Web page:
“They see it as pride, as patriotism, and that’s where it becomes offensive,” Stewart said.
A white supremacist history
Historians wrestle with how a flag that stood for treason can be seen as patriotic. In the more than 150 years since it was adopted by the Confederacy, the battle flag has been redefined numerous times by the people who display it — at times worn as a symbol of youthful rebellion and at others wielded as a show of racial hatred.
The effort to pair it with displays of patriotism is met with resistance from those who note that Dixiecrats brandished the Confederate battle flag in opposition to the civil rights movement, and that neo-Nazis paraded it through Charlottesville last year.
“The flag can mean anything you want it to mean,” said Jarret Ruminski, author of “The Limits of Loyalty: Ordinary People in Civil War Mississippi” — often a poke in the eye of political correctness.
“But the history of the flag is very clear and unambiguously connected to white supremacy. That history is undeniable, whether people want to acknowledge it or not.”
In 2015, after Dylann Roof, a self-declared white supremacist who brandished a Confederate flag, slaughtered nine black members of a Charleston church, major retailers such as Walmart, Target and Amazon took Confederate goods off their shelves and websites. South Carolina’s then-governor, Nikki Haley (R), called for the flag’s removal from the statehouse grounds. Donald Trump, who had just declared his candidacy, concurred, saying: “I think they should put it in the museum. Let it go.”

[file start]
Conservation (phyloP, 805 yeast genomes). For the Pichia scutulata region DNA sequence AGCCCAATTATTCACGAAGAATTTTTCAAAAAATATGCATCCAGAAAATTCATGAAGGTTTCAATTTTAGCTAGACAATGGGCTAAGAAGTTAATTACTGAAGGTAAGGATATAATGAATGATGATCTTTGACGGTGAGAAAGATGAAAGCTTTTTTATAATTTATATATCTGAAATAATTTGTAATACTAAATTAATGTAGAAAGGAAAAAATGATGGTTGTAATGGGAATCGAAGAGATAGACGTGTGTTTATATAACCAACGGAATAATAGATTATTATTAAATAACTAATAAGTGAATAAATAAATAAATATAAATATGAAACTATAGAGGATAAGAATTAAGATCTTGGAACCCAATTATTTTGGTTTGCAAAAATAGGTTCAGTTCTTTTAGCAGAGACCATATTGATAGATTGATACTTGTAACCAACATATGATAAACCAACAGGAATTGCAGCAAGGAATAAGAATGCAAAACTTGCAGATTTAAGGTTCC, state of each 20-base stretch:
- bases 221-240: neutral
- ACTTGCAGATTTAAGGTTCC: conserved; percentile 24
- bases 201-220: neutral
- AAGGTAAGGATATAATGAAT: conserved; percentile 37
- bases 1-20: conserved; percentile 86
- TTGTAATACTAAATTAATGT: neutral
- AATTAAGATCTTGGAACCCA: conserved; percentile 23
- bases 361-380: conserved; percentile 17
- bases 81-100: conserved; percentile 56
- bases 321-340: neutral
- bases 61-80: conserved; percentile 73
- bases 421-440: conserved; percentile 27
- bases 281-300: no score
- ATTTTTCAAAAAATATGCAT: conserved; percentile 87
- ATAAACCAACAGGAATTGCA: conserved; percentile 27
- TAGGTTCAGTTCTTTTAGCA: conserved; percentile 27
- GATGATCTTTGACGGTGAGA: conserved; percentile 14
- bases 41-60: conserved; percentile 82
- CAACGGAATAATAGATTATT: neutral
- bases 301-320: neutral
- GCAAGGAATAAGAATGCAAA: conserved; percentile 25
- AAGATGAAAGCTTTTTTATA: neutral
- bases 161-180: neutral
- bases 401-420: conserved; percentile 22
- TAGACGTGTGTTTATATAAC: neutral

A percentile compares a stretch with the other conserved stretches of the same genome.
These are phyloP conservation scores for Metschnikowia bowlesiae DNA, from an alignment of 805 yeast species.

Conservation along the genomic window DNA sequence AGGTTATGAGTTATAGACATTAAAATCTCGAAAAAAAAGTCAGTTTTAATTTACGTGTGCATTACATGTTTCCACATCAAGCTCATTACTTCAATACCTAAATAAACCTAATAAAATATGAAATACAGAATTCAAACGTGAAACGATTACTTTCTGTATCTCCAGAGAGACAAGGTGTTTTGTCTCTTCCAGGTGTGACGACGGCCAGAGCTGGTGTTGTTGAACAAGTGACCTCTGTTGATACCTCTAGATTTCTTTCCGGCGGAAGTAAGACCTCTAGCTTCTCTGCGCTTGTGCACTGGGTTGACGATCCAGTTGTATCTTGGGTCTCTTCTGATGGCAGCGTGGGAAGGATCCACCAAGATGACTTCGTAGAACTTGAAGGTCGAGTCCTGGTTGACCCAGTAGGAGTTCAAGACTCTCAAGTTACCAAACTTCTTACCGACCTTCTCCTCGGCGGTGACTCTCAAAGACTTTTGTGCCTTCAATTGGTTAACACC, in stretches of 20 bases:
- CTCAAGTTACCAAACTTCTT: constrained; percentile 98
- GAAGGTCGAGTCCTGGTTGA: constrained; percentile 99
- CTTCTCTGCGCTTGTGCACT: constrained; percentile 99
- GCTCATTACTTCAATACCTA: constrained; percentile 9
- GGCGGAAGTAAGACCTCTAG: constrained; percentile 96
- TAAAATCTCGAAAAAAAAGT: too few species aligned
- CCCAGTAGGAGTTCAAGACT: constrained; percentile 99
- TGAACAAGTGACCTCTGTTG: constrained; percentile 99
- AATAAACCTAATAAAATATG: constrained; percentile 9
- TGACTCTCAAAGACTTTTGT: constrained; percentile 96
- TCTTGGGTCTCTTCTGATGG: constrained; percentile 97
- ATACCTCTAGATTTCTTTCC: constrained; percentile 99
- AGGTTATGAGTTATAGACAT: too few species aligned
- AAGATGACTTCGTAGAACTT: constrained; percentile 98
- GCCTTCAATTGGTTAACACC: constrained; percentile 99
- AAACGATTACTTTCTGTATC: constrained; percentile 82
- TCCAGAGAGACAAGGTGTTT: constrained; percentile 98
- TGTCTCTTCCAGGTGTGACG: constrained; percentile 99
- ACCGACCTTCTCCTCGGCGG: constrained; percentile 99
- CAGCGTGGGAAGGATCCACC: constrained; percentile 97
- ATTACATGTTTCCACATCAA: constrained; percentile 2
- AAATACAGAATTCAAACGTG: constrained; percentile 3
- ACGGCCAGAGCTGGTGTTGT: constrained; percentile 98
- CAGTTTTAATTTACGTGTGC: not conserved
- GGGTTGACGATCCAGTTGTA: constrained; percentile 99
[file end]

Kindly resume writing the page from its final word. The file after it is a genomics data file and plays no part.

Two years later, after deadly rioting in Charlottesville led to further calls for the removal of Confederate symbols from public spaces, President Trump appeared to change his tune, tweeting, “Sad to see the history and culture of our great country being ripped apart with the removal of our beautiful statues and monuments.”
The cognitive dissonance created by using Confederate symbols as patriotic emblems is familiar to John Coski, author of “The Confederate Battle Flag: America’s Most Embattled Emblem.” He has documented a “dual loyalty” among some Southerners who believe the “Confederacy had a positive effect — making the nation stronger” and thus view its flag in a benign light.
The language and logic of the Lost Cause, which sought to sanitize Southern culture after the Civil War and emphasize the hardships faced by whites, has returned, according to W. Fitzhugh Brundage, a historian at the University of North Carolina at Chapel Hill.
“Most of it can be cut and pasted to the 21st century,” Brundage said, noting that Southern soldiers saw themselves as victims whose Protestant values were under attack in a way that is often echoed by evangelicals today.
Confederate imagery hasn’t always been vested with intense political feeling. The flag appeared on a car roof in the TV comedy series “The Dukes of Hazzard,” which ran from 1979 to 1985. Lynyrd Skynyrd, one of the progenitors of Southern rock, used the flag on album covers.
But it has often carried a racially charged message, said Barbara J. Fields, a professor of American history at Columbia University. “It was weaponized in the era of Jim Crow, the civil rights era and again recently” by far-right activists who rampaged through Charlottesville.
When it showed up at Trump rallies — in Kissimmee, Fla., in Pittsburgh, in West Bend, Wis. — it often mingled with the star-spangled banner and chants of “U.S.A.! U.S.A.!”
“Given this political moment in which whiteness is central to political discourse, I don’t think it’s surprising that people would seize on the [Confederate] flag as a symbol,” said Edda Fields-Black, a historian at Carnegie Mellon University who has written widely about enslavement.
Finding a voice, flying a flag
The proprietor of Country Boys, a variety store in Clinton, Ill., said sales of flags as well as Confederate comforters and sheets with a Confederate theme have been strong in recent years, particularly around patriotic holidays such as July 4.